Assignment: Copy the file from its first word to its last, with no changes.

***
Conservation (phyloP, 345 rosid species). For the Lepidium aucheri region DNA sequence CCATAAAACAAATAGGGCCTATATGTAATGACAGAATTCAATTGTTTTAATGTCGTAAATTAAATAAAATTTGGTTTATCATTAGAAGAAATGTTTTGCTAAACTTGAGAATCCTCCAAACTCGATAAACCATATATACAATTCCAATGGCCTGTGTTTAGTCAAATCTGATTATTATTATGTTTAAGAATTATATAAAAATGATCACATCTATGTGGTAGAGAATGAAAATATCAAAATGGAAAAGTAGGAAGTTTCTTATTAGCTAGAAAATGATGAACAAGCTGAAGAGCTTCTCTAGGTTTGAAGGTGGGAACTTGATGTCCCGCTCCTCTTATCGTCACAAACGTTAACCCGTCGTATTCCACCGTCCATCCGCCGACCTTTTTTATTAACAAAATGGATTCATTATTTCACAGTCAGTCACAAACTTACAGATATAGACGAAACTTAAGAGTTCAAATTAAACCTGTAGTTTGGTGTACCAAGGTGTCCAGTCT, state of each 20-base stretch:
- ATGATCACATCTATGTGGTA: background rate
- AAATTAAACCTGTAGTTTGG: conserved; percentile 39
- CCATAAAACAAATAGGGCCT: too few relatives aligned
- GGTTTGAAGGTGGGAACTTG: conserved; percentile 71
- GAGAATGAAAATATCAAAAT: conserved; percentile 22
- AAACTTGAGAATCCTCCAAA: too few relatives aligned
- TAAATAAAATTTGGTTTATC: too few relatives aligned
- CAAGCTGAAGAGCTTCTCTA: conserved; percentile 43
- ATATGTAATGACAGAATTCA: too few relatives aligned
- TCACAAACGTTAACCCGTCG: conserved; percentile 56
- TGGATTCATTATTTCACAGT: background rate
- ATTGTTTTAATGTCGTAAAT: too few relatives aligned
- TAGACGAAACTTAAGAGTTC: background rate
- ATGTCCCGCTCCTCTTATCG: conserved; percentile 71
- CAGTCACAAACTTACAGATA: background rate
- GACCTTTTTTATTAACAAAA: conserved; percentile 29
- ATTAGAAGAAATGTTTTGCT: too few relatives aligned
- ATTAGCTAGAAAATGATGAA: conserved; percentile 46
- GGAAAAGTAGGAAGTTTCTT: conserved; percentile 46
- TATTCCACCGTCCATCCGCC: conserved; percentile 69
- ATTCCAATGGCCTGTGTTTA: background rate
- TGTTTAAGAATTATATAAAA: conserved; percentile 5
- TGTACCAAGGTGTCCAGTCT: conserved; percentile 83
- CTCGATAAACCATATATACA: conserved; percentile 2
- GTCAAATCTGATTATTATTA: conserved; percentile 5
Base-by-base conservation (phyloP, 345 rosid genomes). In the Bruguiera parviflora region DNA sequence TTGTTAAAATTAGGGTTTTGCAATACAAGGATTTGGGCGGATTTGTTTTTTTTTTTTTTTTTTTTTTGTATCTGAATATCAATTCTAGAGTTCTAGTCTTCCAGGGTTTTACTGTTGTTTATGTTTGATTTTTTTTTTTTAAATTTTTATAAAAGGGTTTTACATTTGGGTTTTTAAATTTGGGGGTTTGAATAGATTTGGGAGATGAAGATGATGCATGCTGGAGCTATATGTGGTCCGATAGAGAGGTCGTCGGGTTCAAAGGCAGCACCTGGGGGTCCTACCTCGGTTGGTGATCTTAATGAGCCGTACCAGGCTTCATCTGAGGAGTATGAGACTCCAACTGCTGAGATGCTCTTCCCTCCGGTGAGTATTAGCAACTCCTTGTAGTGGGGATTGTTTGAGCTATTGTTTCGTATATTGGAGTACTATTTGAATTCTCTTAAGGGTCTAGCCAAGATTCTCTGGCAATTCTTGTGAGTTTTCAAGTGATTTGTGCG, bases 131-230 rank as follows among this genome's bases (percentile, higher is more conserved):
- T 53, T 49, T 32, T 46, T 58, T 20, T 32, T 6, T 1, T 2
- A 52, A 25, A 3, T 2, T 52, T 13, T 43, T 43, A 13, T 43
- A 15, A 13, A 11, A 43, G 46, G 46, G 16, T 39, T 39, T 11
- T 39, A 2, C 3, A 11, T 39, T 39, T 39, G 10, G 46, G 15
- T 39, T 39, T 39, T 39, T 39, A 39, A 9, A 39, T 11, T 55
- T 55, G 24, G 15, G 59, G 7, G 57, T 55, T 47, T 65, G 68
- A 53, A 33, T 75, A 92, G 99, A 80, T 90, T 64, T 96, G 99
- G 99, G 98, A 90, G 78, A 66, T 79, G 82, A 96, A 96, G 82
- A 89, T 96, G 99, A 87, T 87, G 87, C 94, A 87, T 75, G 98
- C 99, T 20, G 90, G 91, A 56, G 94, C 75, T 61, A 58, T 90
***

Conservation (phyloP, 345 rosid species). For the Lepidium aucheri region DNA sequence CCATAAAACAAATAGGGCCTATATGTAATGACAGAATTCAATTGTTTTAATGTCGTAAATTAAATAAAATTTGGTTTATCATTAGAAGAAATGTTTTGCTAAACTTGAGAATCCTCCAAACTCGATAAACCATATATACAATTCCAATGGCCTGTGTTTAGTCAAATCTGATTATTATTATGTTTAAGAATTATATAAAAATGATCACATCTATGTGGTAGAGAATGAAAATATCAAAATGGAAAAGTAGGAAGTTTCTTATTAGCTAGAAAATGATGAACAAGCTGAAGAGCTTCTCTAGGTTTGAAGGTGGGAACTTGATGTCCCGCTCCTCTTATCGTCACAAACGTTAACCCGTCGTATTCCACCGTCCATCCGCCGACCTTTTTTATTAACAAAATGGATTCATTATTTCACAGTCAGTCACAAACTTACAGATATAGACGAAACTTAAGAGTTCAAATTAAACCTGTAGTTTGGTGTACCAAGGTGTCCAGTCT, state of each 20-base stretch:
- ATGATCACATCTATGTGGTA: background rate
- AAATTAAACCTGTAGTTTGG: conserved; percentile 39
- CCATAAAACAAATAGGGCCT: too few relatives aligned
- GGTTTGAAGGTGGGAACTTG: conserved; percentile 71
- GAGAATGAAAATATCAAAAT: conserved; percentile 22
- AAACTTGAGAATCCTCCAAA: too few relatives aligned
- TAAATAAAATTTGGTTTATC: too few relatives aligned
- CAAGCTGAAGAGCTTCTCTA: conserved; percentile 43
- ATATGTAATGACAGAATTCA: too few relatives aligned
- TCACAAACGTTAACCCGTCG: conserved; percentile 56
- TGGATTCATTATTTCACAGT: background rate
- ATTGTTTTAATGTCGTAAAT: too few relatives aligned
- TAGACGAAACTTAAGAGTTC: background rate
- ATGTCCCGCTCCTCTTATCG: conserved; percentile 71
- CAGTCACAAACTTACAGATA: background rate
- GACCTTTTTTATTAACAAAA: conserved; percentile 29
- ATTAGAAGAAATGTTTTGCT: too few relatives aligned
- ATTAGCTAGAAAATGATGAA: conserved; percentile 46
- GGAAAAGTAGGAAGTTTCTT: conserved; percentile 46
- TATTCCACCGTCCATCCGCC: conserved; percentile 69
- ATTCCAATGGCCTGTGTTTA: background rate
- TGTTTAAGAATTATATAAAA: conserved; percentile 5
- TGTACCAAGGTGTCCAGTCT: conserved; percentile 83
- CTCGATAAACCATATATACA: conserved; percentile 2
- GTCAAATCTGATTATTATTA: conserved; percentile 5
Base-by-base conservation (phyloP, 345 rosid genomes). In the Bruguiera parviflora region DNA sequence TTGTTAAAATTAGGGTTTTGCAATACAAGGATTTGGGCGGATTTGTTTTTTTTTTTTTTTTTTTTTTGTATCTGAATATCAATTCTAGAGTTCTAGTCTTCCAGGGTTTTACTGTTGTTTATGTTTGATTTTTTTTTTTTAAATTTTTATAAAAGGGTTTTACATTTGGGTTTTTAAATTTGGGGGTTTGAATAGATTTGGGAGATGAAGATGATGCATGCTGGAGCTATATGTGGTCCGATAGAGAGGTCGTCGGGTTCAAAGGCAGCACCTGGGGGTCCTACCTCGGTTGGTGATCTTAATGAGCCGTACCAGGCTTCATCTGAGGAGTATGAGACTCCAACTGCTGAGATGCTCTTCCCTCCGGTGAGTATTAGCAACTCCTTGTAGTGGGGATTGTTTGAGCTATTGTTTCGTATATTGGAGTACTATTTGAATTCTCTTAAGGGTCTAGCCAAGATTCTCTGGCAATTCTTGTGAGTTTTCAAGTGATTTGTGCG, bases 131-230 rank as follows among this genome's bases (percentile, higher is more conserved):
- T 53, T 49, T 32, T 46, T 58, T 20, T 32, T 6, T 1, T 2
- A 52, A 25, A 3, T 2, T 52, T 13, T 43, T 43, A 13, T 43
- A 15, A 13, A 11, A 43, G 46, G 46, G 16, T 39, T 39, T 11
- T 39, A 2, C 3, A 11, T 39, T 39, T 39, G 10, G 46, G 15
- T 39, T 39, T 39, T 39, T 39, A 39, A 9, A 39, T 11, T 55
- T 55, G 24, G 15, G 59, G 7, G 57, T 55, T 47, T 65, G 68
- A 53, A 33, T 75, A 92, G 99, A 80, T 90, T 64, T 96, G 99
- G 99, G 98, A 90, G 78, A 66, T 79, G 82, A 96, A 96, G 82
- A 89, T 96, G 99, A 87, T 87, G 87, C 94, A 87, T 75, G 98
- C 99, T 20, G 90, G 91, A 56, G 94, C 75, T 61, A 58, T 90